Then she broke down. It was maybe 8:30 p.m., less than an hour after she’d gotten home from a day that had begun before 7 a.m.
Jenny had been, for a few days at least, on a sort of high from the March 5 TEA rally at the Capitol, which brought thousands of teachers from around the state and country. Now it looked as though it would be little more than a morale-booster for those members, who’d understandably grown frustrated. Jenny already makes less than half of what some of her college classmates earn. Even if she sticks around for 20 years, that disparity would remain.
And by law, her union can’t even go on strike.
But the underlying theme of her breakdown wasn’t really a fear of losing collective bargaining. It was more that she thought she was doing a good thing becoming a teacher, and she thought other people generally agreed. She loves her job, of course, but it can be very difficult. There are 60-, 70-hour weeks with no overtime pay. She spends all of her alleged free time at work sitting in pointless but mandatory meetings or talking to parents on the phone or helping her kids with one thing or another, which is why most days she sprints to the bathroom when she comes home from work — during the school day, she’s not afforded the minute or two it takes to go to the bathroom.
Then, night after night, she sits at our dinner table, sometimes for hours, doing even more work. Counting that, she makes about $10 per hour by my calculations. Not counting it, a whopping $13, which wouldn’t be too bad if not for the aforementioned college degree.
For all of that, Jenny gets to listen to Lt. Gov. Ron Ramsey call her mediocre.
Jenny’s very basic problem, as I took it, was that she stopped believing that people were grateful to teachers, and beyond that were mindful of their interests, or at the very least weren’t particularly interested in demoralizing and terrorizing them more than what’s normal. That isn’t saying that she didn’t know, intellectually, that there were a lot of anti-teacher politicians, even a lot of moral human beings who must have been the ones who voted for them.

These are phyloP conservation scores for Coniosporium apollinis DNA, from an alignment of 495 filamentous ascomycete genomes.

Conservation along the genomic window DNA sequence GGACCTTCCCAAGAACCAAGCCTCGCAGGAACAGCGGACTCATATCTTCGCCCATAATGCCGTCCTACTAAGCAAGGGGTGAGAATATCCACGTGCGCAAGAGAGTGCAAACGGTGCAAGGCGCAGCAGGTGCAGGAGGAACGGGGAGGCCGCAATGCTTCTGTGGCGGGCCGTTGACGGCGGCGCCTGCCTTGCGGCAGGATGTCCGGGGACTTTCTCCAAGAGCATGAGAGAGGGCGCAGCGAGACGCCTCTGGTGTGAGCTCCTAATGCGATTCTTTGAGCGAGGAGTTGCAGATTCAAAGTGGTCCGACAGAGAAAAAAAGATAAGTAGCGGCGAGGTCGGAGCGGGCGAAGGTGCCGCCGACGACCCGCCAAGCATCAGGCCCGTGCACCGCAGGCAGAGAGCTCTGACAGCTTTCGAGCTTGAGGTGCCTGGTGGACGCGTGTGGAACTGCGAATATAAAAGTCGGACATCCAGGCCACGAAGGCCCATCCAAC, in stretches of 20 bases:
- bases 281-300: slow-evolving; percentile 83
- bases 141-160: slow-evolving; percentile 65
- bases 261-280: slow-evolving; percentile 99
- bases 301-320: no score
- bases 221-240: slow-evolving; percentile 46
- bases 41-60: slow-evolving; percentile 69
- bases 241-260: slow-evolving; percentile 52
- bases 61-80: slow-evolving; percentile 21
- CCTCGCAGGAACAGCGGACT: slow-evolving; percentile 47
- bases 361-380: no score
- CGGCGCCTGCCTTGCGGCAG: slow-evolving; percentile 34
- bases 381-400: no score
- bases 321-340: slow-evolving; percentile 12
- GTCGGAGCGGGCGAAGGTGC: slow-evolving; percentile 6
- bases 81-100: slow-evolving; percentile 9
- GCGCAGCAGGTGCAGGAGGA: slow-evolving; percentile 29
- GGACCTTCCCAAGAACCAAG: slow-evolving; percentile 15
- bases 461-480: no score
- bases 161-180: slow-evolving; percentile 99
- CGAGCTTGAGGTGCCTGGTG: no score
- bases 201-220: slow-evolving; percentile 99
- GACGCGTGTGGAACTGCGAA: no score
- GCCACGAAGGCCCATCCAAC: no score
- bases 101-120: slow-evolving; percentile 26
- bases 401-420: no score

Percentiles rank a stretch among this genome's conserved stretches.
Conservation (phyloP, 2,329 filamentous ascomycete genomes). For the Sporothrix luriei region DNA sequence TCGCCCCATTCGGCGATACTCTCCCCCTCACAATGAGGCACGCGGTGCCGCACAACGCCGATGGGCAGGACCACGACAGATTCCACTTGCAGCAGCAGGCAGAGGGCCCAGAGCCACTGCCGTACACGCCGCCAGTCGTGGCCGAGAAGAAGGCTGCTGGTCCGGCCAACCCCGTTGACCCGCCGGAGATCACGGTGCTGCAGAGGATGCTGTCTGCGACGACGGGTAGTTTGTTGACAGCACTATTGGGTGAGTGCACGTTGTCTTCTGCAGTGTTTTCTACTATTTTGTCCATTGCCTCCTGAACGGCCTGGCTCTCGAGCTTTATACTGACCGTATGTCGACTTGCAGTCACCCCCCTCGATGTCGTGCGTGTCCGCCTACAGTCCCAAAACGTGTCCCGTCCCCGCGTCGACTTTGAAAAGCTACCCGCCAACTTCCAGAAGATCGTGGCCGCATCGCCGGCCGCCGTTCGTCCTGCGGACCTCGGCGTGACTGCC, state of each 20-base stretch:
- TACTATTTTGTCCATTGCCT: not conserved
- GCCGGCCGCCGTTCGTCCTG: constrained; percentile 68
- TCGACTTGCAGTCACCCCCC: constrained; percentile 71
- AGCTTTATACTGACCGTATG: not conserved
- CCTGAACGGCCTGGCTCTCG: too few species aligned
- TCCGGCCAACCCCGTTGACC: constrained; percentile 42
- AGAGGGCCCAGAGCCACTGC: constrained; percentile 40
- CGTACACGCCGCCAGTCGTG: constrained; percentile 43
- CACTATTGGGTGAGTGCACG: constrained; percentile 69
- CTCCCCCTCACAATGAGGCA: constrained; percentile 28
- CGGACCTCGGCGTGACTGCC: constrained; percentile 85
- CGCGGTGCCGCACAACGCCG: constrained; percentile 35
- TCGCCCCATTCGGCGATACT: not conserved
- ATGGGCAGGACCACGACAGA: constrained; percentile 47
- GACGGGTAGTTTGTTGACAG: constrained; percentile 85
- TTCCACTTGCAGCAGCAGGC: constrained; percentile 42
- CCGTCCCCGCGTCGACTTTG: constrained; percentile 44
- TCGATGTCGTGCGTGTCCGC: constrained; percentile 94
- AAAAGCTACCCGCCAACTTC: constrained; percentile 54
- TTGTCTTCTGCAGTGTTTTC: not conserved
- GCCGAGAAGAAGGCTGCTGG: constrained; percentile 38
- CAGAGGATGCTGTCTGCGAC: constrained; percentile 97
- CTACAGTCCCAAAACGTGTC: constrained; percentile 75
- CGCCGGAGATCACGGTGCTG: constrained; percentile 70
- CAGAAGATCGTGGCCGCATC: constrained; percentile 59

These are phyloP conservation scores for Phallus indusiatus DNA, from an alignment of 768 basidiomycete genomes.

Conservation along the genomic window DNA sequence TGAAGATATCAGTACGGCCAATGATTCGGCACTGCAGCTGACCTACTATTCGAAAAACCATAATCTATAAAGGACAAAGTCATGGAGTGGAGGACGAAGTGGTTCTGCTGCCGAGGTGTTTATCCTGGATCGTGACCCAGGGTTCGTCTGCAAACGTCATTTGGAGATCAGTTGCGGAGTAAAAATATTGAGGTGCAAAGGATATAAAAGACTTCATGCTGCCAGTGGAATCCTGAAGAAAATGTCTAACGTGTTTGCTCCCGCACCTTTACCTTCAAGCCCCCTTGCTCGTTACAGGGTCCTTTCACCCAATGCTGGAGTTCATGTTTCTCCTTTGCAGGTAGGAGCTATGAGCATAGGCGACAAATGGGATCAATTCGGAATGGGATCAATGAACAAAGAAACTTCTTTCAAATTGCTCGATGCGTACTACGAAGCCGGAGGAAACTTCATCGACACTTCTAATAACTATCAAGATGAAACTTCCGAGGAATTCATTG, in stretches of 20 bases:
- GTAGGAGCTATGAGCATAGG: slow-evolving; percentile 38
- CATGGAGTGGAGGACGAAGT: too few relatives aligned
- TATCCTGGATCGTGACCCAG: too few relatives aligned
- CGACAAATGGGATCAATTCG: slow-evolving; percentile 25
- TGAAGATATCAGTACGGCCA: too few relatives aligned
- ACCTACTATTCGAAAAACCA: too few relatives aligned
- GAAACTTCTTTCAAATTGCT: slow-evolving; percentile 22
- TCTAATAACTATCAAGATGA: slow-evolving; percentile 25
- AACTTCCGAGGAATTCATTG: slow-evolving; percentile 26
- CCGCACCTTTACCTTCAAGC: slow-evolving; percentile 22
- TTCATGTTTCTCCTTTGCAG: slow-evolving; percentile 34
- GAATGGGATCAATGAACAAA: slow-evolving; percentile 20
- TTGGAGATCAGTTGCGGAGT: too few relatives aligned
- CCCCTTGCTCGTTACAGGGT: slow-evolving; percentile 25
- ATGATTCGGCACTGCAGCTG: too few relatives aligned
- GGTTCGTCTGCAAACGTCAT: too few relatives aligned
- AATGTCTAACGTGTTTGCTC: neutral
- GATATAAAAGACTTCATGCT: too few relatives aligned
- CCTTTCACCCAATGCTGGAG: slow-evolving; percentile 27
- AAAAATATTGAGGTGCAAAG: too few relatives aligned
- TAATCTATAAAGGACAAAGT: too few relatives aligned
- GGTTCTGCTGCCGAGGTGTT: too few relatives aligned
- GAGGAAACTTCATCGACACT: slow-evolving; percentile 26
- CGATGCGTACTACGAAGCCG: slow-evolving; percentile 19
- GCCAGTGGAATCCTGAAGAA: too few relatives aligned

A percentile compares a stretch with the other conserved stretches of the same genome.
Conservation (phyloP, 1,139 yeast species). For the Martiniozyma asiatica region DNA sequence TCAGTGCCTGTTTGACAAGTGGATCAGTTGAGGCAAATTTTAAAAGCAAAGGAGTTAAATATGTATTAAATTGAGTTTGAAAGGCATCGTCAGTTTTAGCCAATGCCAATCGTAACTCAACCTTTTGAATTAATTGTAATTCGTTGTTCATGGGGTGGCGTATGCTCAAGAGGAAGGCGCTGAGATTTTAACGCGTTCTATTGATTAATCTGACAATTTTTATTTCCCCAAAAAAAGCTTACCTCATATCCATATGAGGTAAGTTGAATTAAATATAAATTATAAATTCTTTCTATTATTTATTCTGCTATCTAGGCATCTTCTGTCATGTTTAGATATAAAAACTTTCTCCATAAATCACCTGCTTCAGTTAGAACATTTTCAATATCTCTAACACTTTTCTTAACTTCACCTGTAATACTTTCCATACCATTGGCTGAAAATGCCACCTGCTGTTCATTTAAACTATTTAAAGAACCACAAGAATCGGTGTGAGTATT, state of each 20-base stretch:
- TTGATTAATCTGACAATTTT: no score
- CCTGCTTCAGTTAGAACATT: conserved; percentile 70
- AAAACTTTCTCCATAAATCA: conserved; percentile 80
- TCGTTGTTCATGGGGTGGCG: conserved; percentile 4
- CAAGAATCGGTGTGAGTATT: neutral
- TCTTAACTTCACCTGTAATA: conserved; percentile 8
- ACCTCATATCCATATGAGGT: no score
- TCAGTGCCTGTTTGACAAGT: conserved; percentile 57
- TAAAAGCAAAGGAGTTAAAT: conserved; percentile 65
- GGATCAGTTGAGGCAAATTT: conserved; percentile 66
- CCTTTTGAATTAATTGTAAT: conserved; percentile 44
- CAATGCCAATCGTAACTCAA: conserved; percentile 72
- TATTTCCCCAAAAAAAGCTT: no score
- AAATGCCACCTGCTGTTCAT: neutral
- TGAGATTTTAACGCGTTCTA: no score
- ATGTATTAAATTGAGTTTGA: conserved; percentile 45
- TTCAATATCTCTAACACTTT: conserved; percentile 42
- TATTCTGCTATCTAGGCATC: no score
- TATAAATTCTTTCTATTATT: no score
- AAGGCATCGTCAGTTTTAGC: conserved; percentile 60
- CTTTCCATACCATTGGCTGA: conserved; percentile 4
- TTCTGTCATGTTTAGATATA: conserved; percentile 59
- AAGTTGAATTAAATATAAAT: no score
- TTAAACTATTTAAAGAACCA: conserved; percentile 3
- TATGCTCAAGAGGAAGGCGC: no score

But something shifted that night, and on a gut level she got that she was the momentary It, the thing that would be railroaded and marginalized for the sake of some ultimately low-rent gain, another bad deal made by our state government. In this case, it was easier school board negotiations — for the school boards — and another few years of guaranteed travel per diems and black-tie fundraising dinners for the most vitriolic members of the legislature. More importantly, though, she got that a lot of humans were buying into this, and so now there wasn’t much anyone could do.
That all caused a kind of existential crisis chain reaction in the house that ended with me and my work. So when I got an opportunity to abandon some rather prudent rules I’d set up for myself based on years of journalistic obedience, I didn’t hesitate.
Phony popular myths about unions, in particular teachers’ unions, are driving a lot of this furor. Particularly glaring among these are the frequent and bewildering accusations of teacher greed. In a few short years, it seems we’ve gone from making sad jokes about how little money teachers make to suddenly accusing them of making too much. I’ve seen people throw around figures like $60,000 or $80,000 a year. It’s odd — and it’s largely false, at least in this state.
Take a look at the Metro Nashville Public Schools pay schedule. MNPS teachers, college graduates all, start at about $34,000 a year. That’s not so monumental a piece of news as their salary caps, which are $66,000 — a salary about on par with the current U.S. median family income — only after 25 years of experience and a doctorate. Name another career that requires a Ph.D. and 25 years’ experience for that amount of money. I’ll start: Poet. That’s all I can think of.
To compare, according to a February analysis by The New York Times, the average salary of a Tennessee private sector worker with a college degree is $55,000. Since, according to U.S. Census data, less than 8 percent of the population over 25 years old in Tennessee has attained more than a bachelor’s degree, that figure can be read as a measure of B.A. and B.S. degree income. In Memphis City schools, it takes 15 years for a teacher with a bachelor’s to earn that much. In Nashville, the top salary for teachers with a bachelor’s degree is $51,370.
Then, of course, there are pensions — subject of much false accusation by those on the political right.